HOME  |  NEWS  |  BLOGS  |  MESSAGES  |  FEATURES  |  VIDEOS  |  WEBINARS  |  INDUSTRIES  |  FOCUS ON FUNDAMENTALS
  |  REGISTER  |  LOGIN  |  HELP
<<  <  Page 2/2
Ann R. Thryft
User Rank
Blogger
Re: Self-Assembling Fibers
Ann R. Thryft   12/28/2012 12:07:34 PM
NO RATINGS
I couldn't agree with you more, Nadine, about the name "fish slime". It's pretty gross. William, for industrial production levels the proteins would eventually be created by bacteria, as stated in the article. The current work is figuring out the best process for creating them to ensure sufficient strength and stiffness.

William K.
User Rank
Platinum
Re: Self-Assembling Fibers
William K.   12/28/2012 9:26:50 AM
NO RATINGS
This could indeed be a valuable discovery, although it appears that quite a bit of process development will be needed. Possibly the best part may be the independence from petro-chemical feedstock requirements, although we were not told just what the feedstock does come from.

There should be quite a range of applications for the final product, though.

As for the name, why not call then "armor-fish", which has a much better ring to it.

Greg M. Jung
User Rank
Platinum
Self-Assembling Fibers
Greg M. Jung   12/27/2012 9:54:40 PM
NO RATINGS
The video of the self-asembing fibers was eye-opening and looked promising.  I like the fact that this product could potentially displace some petro-chemical based polymers.

Cabe Atwell
User Rank
Blogger
Re: needs marketing
Cabe Atwell   12/27/2012 3:37:36 PM
NO RATINGS
Image and video hosting by TinyPic

I am surprised that no one can artificially reproduce spider silk. I suppose nature wins again. 

Time to start harvesting from the world's largest spider web.

Lake Tawakoni State Park, n. Wills Point, Hunt Co., Texas

C

 

 


 

NadineJ
User Rank
Platinum
needs marketing
NadineJ   12/27/2012 1:14:04 PM
NO RATINGS
I like this development but it needs to be renamed before it hits the public.

Slime fish silk isn't appealing.  I don't see any benefit yet.  If it can be as strong as spider silk in the future, that would be great.  It's too early to have an opinion or comment.

<<  <  Page 2/2


Partner Zone
Latest Analysis
With erupting concern over police brutality, law enforcement agencies are turning to body-worn cameras to collect evidence and protect police and suspects. But how do they work? And are they even really effective?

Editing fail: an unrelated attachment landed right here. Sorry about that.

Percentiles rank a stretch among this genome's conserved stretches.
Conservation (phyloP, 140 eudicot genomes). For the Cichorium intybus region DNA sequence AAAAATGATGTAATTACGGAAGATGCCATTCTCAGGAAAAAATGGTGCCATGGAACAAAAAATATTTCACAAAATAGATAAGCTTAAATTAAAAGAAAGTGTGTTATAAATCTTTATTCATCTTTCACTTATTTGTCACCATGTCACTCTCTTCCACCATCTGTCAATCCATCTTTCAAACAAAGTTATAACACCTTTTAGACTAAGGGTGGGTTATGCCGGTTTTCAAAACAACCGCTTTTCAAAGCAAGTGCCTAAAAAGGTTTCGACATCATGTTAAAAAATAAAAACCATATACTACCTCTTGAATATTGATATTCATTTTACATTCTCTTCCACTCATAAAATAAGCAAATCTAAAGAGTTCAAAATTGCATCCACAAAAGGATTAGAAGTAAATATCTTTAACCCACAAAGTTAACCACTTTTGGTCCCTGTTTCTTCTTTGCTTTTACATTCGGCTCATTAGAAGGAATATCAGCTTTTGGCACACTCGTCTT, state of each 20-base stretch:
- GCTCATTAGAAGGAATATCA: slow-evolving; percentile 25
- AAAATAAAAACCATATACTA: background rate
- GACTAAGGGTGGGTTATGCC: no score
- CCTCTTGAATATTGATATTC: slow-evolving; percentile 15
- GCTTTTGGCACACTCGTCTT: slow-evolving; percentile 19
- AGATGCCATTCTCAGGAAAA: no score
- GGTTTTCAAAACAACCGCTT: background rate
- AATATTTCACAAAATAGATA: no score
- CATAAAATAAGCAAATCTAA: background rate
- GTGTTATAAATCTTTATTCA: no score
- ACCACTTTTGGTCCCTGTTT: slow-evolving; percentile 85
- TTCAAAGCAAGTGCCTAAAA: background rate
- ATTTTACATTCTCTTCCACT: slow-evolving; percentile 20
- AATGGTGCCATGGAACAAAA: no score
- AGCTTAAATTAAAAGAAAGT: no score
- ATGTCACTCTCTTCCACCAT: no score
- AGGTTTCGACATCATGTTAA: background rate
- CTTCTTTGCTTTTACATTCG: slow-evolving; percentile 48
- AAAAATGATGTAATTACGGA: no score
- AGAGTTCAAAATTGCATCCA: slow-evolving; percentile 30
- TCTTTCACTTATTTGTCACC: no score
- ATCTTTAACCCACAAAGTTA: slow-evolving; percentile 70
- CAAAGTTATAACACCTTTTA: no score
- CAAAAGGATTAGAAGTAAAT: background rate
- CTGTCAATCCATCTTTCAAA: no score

A half century ago, cars were still built by people, not robots. Even on some of the country’s longest assembly lines, human workers installed windows, doors, hoods, engines, windshields, and batteries, with no robotic aid.
DuPont's Hytrel elastomer long used in automotive applications has been used to improve the way marine mooring lines are connected to things like fish farms, oil & gas installations, buoys, and wave energy devices. The new bellow design of the Dynamic Tethers wave protection system acts like a shock absorber, reducing peak loads as much as 70%.
As U.S. manufacturing booms, companies are beginning to invest in new equipment.
Automobili Lamborghini is joining the ranks of supercar makers who are moving to greener powertrains.
More:Blogs|News
Design News Webinar Series
12/11/2014 8:00 a.m. California / 11:00 a.m. New York
12/10/2014 8:00 a.m. California / 11:00 a.m. New York
11/19/2014 11:00 a.m. California / 2:00 p.m. New York
11/6/2014 11:00 a.m. California / 2:00 p.m. New York
Quick Poll
The Continuing Education Center offers engineers an entirely new way to get the education they need to formulate next-generation solutions.
Dec 15 - 19, An Introduction to Web Application Security
SEMESTERS: 1  |  2  |  3  |  4  |  5  |  67


Focus on Fundamentals consists of 45-minute on-line classes that cover a host of technologies. You learn without leaving the comfort of your desk. All classes are taught by subject-matter experts and all are archived. So if you can't attend live, attend at your convenience.
Learn More   |   Login   |   Archived Classes
Twitter Feed
Design News Twitter Feed
Like Us on Facebook

Sponsored Content

Technology Marketplace

Copyright © 2014 UBM Canon, A UBM company, All rights reserved. Privacy Policy | Terms of Service